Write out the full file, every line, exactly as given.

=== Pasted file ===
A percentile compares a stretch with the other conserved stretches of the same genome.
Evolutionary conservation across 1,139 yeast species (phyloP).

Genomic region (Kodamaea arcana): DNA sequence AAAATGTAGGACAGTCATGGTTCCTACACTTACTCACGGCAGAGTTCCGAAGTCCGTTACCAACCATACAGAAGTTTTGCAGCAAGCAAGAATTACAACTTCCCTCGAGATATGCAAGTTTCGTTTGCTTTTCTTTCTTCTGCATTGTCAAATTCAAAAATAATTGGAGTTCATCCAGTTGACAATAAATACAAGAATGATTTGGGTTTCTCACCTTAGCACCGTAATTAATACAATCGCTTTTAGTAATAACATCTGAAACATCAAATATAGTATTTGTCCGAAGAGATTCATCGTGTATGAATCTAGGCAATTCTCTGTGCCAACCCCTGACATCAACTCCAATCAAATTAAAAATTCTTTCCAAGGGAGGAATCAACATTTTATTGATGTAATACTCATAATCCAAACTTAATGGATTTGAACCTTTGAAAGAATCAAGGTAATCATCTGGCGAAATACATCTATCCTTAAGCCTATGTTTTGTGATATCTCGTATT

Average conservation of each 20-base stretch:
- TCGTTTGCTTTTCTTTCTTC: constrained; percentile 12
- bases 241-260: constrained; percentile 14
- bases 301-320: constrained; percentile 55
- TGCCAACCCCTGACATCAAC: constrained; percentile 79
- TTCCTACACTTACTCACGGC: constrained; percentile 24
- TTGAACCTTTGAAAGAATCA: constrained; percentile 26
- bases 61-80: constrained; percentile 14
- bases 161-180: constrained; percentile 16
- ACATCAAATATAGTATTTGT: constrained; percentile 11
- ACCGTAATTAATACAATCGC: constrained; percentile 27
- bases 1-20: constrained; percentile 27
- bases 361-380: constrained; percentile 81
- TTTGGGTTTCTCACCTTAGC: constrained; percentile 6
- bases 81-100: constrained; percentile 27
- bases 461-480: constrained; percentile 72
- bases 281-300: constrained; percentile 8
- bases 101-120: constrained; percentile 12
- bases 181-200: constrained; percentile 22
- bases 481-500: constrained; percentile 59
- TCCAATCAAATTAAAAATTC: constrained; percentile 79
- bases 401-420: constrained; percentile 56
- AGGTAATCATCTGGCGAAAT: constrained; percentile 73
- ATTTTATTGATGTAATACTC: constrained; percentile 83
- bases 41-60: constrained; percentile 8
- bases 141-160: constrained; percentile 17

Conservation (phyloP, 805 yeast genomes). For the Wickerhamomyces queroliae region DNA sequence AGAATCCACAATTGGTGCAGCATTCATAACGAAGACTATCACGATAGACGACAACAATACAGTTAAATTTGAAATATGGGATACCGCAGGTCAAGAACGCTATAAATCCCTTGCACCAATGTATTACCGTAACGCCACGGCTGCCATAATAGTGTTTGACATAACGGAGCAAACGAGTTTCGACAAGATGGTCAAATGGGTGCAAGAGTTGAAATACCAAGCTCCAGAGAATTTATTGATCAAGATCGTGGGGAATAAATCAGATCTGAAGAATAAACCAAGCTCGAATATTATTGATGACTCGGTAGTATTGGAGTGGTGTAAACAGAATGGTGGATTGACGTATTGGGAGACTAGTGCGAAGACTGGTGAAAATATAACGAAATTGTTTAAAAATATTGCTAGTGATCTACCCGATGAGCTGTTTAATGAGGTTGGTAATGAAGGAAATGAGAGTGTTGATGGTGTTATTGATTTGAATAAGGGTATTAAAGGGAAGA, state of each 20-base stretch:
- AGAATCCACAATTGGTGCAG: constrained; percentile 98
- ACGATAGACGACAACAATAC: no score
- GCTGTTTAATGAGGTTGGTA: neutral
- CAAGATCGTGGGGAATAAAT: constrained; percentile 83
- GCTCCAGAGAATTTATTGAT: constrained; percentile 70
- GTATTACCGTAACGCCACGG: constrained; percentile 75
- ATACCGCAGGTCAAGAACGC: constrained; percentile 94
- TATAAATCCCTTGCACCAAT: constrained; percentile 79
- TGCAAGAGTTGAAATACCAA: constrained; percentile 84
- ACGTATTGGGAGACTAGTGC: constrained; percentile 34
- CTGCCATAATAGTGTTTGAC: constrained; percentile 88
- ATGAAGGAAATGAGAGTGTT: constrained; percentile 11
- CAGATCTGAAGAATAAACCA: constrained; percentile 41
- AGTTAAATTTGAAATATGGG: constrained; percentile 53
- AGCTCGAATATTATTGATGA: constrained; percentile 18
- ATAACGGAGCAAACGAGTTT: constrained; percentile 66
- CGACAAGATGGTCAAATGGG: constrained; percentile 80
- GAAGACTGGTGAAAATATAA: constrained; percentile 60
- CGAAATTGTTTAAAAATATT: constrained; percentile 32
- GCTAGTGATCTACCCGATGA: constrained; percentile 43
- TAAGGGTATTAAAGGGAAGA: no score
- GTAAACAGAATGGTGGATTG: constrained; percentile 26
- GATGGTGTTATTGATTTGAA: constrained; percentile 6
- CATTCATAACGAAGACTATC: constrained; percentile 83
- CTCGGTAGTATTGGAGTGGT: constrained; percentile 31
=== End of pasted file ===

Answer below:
A percentile compares a stretch with the other conserved stretches of the same genome.
Evolutionary conservation across 1,139 yeast species (phyloP).

Genomic region (Kodamaea arcana): DNA sequence AAAATGTAGGACAGTCATGGTTCCTACACTTACTCACGGCAGAGTTCCGAAGTCCGTTACCAACCATACAGAAGTTTTGCAGCAAGCAAGAATTACAACTTCCCTCGAGATATGCAAGTTTCGTTTGCTTTTCTTTCTTCTGCATTGTCAAATTCAAAAATAATTGGAGTTCATCCAGTTGACAATAAATACAAGAATGATTTGGGTTTCTCACCTTAGCACCGTAATTAATACAATCGCTTTTAGTAATAACATCTGAAACATCAAATATAGTATTTGTCCGAAGAGATTCATCGTGTATGAATCTAGGCAATTCTCTGTGCCAACCCCTGACATCAACTCCAATCAAATTAAAAATTCTTTCCAAGGGAGGAATCAACATTTTATTGATGTAATACTCATAATCCAAACTTAATGGATTTGAACCTTTGAAAGAATCAAGGTAATCATCTGGCGAAATACATCTATCCTTAAGCCTATGTTTTGTGATATCTCGTATT

Average conservation of each 20-base stretch:
- TCGTTTGCTTTTCTTTCTTC: constrained; percentile 12
- bases 241-260: constrained; percentile 14
- bases 301-320: constrained; percentile 55
- TGCCAACCCCTGACATCAAC: constrained; percentile 79
- TTCCTACACTTACTCACGGC: constrained; percentile 24
- TTGAACCTTTGAAAGAATCA: constrained; percentile 26
- bases 61-80: constrained; percentile 14
- bases 161-180: constrained; percentile 16
- ACATCAAATATAGTATTTGT: constrained; percentile 11
- ACCGTAATTAATACAATCGC: constrained; percentile 27
- bases 1-20: constrained; percentile 27
- bases 361-380: constrained; percentile 81
- TTTGGGTTTCTCACCTTAGC: constrained; percentile 6
- bases 81-100: constrained; percentile 27
- bases 461-480: constrained; percentile 72
- bases 281-300: constrained; percentile 8
- bases 101-120: constrained; percentile 12
- bases 181-200: constrained; percentile 22
- bases 481-500: constrained; percentile 59
- TCCAATCAAATTAAAAATTC: constrained; percentile 79
- bases 401-420: constrained; percentile 56
- AGGTAATCATCTGGCGAAAT: constrained; percentile 73
- ATTTTATTGATGTAATACTC: constrained; percentile 83
- bases 41-60: constrained; percentile 8
- bases 141-160: constrained; percentile 17

Conservation (phyloP, 805 yeast genomes). For the Wickerhamomyces queroliae region DNA sequence AGAATCCACAATTGGTGCAGCATTCATAACGAAGACTATCACGATAGACGACAACAATACAGTTAAATTTGAAATATGGGATACCGCAGGTCAAGAACGCTATAAATCCCTTGCACCAATGTATTACCGTAACGCCACGGCTGCCATAATAGTGTTTGACATAACGGAGCAAACGAGTTTCGACAAGATGGTCAAATGGGTGCAAGAGTTGAAATACCAAGCTCCAGAGAATTTATTGATCAAGATCGTGGGGAATAAATCAGATCTGAAGAATAAACCAAGCTCGAATATTATTGATGACTCGGTAGTATTGGAGTGGTGTAAACAGAATGGTGGATTGACGTATTGGGAGACTAGTGCGAAGACTGGTGAAAATATAACGAAATTGTTTAAAAATATTGCTAGTGATCTACCCGATGAGCTGTTTAATGAGGTTGGTAATGAAGGAAATGAGAGTGTTGATGGTGTTATTGATTTGAATAAGGGTATTAAAGGGAAGA, state of each 20-base stretch:
- AGAATCCACAATTGGTGCAG: constrained; percentile 98
- ACGATAGACGACAACAATAC: no score
- GCTGTTTAATGAGGTTGGTA: neutral
- CAAGATCGTGGGGAATAAAT: constrained; percentile 83
- GCTCCAGAGAATTTATTGAT: constrained; percentile 70
- GTATTACCGTAACGCCACGG: constrained; percentile 75
- ATACCGCAGGTCAAGAACGC: constrained; percentile 94
- TATAAATCCCTTGCACCAAT: constrained; percentile 79
- TGCAAGAGTTGAAATACCAA: constrained; percentile 84
- ACGTATTGGGAGACTAGTGC: constrained; percentile 34
- CTGCCATAATAGTGTTTGAC: constrained; percentile 88
- ATGAAGGAAATGAGAGTGTT: constrained; percentile 11
- CAGATCTGAAGAATAAACCA: constrained; percentile 41
- AGTTAAATTTGAAATATGGG: constrained; percentile 53
- AGCTCGAATATTATTGATGA: constrained; percentile 18
- ATAACGGAGCAAACGAGTTT: constrained; percentile 66
- CGACAAGATGGTCAAATGGG: constrained; percentile 80
- GAAGACTGGTGAAAATATAA: constrained; percentile 60
- CGAAATTGTTTAAAAATATT: constrained; percentile 32
- GCTAGTGATCTACCCGATGA: constrained; percentile 43
- TAAGGGTATTAAAGGGAAGA: no score
- GTAAACAGAATGGTGGATTG: constrained; percentile 26
- GATGGTGTTATTGATTTGAA: constrained; percentile 6
- CATTCATAACGAAGACTATC: constrained; percentile 83
- CTCGGTAGTATTGGAGTGGT: constrained; percentile 31